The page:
ANNAPOLIS — The culture at the procurement arm of the State Highway Administration dealing with construction inspection comes from an “unacceptable pattern of poor contract management and administration in the organization,” Transportation Secretary Beverley Swaim-Staley told legislators Tuesday.
Swaim-Staley was answering questions to the General Assembly’s Joint Audit Committee about a recent audit of the highway construction inspection services contracts, where auditors discovered long-standing problems of contracting processes being ignored.
All contracts and changes to them are supposed to be first approved by the Board of Public Works, which is chaired by the governor. Auditors found that contracts were routinely extended and changed, and funds moved to other projects without board approval. Additionally, most projects did not detail the scope of work, meaning there was no way that the department or the public could determine if the work was being done.
“This is a problem of sloppiness, and it built up over years, where people first stretched the rules, then started ignoring them,” Swaim-Staley said.
Two similar audits were done of the State Highway Administration. The first, released in July, implicated two former high-ranking officials of the SHA in violating ethics rules, failing to fully review contract bids, and shifting government funds among contracts without authorization. The attorney general office’s criminal division is investigating.
The second, a follow up on some suspicious behavior found in the first report, was released this month. Swaim-Staley and Legislative Auditor Bruce Myers said there was no evidence found of wrongdoing, or that work was not completed.
Instead, they found deep, systemic problems with the contracting process.
Swaim-Staley said that there has been training going on across the entire State Highway Administration about ethics and how the procurement process is supposed to work. There are also surveys going out to different segments of the Department of Transportation to determine if the same kinds of procurement issues are going on elsewhere.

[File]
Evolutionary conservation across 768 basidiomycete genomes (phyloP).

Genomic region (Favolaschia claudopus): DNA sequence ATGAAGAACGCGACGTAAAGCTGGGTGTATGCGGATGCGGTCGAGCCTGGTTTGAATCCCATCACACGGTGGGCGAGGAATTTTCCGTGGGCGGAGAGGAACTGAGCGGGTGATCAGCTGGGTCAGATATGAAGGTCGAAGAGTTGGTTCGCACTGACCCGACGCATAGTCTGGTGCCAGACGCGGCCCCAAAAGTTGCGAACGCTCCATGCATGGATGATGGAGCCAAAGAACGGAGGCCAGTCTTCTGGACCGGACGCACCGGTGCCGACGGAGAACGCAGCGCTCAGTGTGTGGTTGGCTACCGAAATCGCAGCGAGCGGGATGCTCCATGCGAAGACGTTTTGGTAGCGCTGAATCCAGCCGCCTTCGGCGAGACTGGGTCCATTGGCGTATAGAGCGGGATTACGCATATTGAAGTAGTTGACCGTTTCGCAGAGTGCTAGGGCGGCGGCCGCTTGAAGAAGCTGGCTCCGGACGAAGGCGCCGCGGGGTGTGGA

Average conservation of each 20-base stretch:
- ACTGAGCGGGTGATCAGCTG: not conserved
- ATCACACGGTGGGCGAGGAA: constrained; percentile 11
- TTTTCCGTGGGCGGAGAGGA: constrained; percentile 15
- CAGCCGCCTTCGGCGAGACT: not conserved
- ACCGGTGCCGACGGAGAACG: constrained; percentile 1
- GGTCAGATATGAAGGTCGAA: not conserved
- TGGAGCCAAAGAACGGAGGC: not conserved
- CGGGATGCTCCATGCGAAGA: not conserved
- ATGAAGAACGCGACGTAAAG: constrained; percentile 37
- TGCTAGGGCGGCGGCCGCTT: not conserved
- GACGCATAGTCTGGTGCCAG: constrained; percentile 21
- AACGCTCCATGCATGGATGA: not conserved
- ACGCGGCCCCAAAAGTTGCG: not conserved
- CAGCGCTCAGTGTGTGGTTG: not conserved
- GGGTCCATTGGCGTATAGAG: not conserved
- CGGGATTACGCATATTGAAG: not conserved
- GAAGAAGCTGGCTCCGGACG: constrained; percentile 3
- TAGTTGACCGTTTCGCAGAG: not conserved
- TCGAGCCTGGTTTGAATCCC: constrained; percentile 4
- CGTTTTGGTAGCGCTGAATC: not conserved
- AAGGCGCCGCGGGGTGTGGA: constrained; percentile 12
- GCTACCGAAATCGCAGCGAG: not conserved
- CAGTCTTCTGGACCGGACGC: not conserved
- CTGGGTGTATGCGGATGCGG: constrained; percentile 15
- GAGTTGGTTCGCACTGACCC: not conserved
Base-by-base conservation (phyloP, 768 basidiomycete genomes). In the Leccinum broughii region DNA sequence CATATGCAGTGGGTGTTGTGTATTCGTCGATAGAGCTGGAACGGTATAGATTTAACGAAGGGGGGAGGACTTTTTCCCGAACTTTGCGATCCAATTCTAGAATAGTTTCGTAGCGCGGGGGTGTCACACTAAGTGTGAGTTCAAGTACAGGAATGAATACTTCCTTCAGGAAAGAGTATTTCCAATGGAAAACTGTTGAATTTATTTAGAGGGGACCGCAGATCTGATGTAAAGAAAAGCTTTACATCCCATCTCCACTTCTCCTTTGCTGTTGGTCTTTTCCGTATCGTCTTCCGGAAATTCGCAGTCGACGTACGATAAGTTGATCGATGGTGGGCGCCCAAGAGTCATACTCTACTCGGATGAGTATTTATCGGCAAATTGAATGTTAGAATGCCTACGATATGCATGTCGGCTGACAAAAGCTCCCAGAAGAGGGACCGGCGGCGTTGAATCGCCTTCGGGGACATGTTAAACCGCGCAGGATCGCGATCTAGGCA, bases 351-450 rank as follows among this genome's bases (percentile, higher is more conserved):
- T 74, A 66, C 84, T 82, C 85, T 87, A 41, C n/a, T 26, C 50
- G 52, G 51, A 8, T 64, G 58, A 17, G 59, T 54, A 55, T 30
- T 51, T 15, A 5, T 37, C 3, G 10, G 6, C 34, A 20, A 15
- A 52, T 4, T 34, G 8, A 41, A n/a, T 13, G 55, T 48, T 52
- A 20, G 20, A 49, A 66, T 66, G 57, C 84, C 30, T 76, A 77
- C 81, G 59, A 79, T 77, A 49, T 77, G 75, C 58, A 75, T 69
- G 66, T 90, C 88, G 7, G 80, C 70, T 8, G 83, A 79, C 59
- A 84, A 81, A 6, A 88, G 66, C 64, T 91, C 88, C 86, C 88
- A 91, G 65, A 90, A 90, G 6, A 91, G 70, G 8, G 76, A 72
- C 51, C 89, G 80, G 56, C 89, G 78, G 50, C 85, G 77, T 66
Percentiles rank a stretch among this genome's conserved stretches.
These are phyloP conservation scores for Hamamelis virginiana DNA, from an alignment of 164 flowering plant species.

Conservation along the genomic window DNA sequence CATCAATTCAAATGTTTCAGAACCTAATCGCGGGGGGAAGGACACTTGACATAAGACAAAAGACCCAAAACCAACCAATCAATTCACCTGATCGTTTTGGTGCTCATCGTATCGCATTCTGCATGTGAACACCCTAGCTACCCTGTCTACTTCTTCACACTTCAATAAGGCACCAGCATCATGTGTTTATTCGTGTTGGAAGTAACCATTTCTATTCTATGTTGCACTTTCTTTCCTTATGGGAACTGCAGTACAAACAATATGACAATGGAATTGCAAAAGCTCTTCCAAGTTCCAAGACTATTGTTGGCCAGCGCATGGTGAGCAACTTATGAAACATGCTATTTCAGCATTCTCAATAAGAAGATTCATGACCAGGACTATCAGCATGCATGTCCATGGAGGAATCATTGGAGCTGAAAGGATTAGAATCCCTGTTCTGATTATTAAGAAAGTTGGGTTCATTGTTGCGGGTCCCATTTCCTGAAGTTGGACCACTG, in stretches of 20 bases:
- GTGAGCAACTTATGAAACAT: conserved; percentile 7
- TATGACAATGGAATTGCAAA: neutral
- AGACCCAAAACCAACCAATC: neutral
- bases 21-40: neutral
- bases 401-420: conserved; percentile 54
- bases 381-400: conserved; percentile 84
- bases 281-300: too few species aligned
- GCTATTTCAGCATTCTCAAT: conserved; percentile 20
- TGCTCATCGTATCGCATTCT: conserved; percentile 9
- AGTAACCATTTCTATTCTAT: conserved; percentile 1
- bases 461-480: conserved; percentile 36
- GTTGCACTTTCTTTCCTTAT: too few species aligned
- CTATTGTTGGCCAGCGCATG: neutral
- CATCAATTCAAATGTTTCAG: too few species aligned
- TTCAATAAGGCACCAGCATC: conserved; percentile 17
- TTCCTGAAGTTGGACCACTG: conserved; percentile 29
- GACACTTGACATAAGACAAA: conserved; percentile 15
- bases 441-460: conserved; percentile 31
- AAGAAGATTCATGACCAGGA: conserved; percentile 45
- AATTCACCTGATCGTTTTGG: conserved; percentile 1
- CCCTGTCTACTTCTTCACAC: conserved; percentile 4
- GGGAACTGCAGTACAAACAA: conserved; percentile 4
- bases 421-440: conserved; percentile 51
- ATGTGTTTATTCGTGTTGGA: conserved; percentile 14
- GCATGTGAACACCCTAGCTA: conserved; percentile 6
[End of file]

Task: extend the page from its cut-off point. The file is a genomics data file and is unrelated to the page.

The State Highway Administration is also working to develop a process to justify all contract requests, and task orders to formally spell out work that needs to be done are now being issued to all contractors. Additionally, all of the contracts that were changed without Board of Public Works approval will be coming before the board for late approval.
The top ranks of the State Highway Administration are now vacant, Swaim-Staley said. Several people who worked in the areas that audits found to be problematic are no longer employed by the state, she said.
“I thought it was very significant,” Swaim-Staley said. “If people were not going to be part of the solution, and were part of the problem, they may have a better career choice.”
The new head of the State Highway Administration, Melinda Peters, starts in her position this week, Swaim-Staley said. Peters, who oversaw the construction of the Inter-County Connector, will be able to select a team of key procurement professionals to work with her and make cultural changes from the top down.
Senate Republican Leader E.J. Pipkin, R-Upper Shore, said that the most recent contracting audit is one of the most blatant examples he has ever seen of a systematic way to ignore contracting law. He said that he was concerned that all of these problems were found after someone reported them to the Office of Legislative Audits’ fraud tip line.
With managers and supervisors not reporting that the procurement policies ignore contracting law, Pipkin wanted to know how Swaim-Staley might find future problems like this. (In a news release Friday, Pipkin had called for her resignation.)
Swaim-Staley said that the normal procurement process for construction inspection contracts could take an average of 21 months, so she can understand why people in the department may have been tempted to cut corners in procurement.
“We need to find the appropriate balance between following the rules and getting the work done,” she said.
At Tuesday’s hearing, committee members also discussed:
-A report on the Department of Health and Mental Hygiene using the Social Security Administration’s master death file to ensure Medicare payments were not going to people who have died.
– The audit of the Mental Hygiene Administration, which found that hundreds of thousands of dollars had been paid for people who were dead.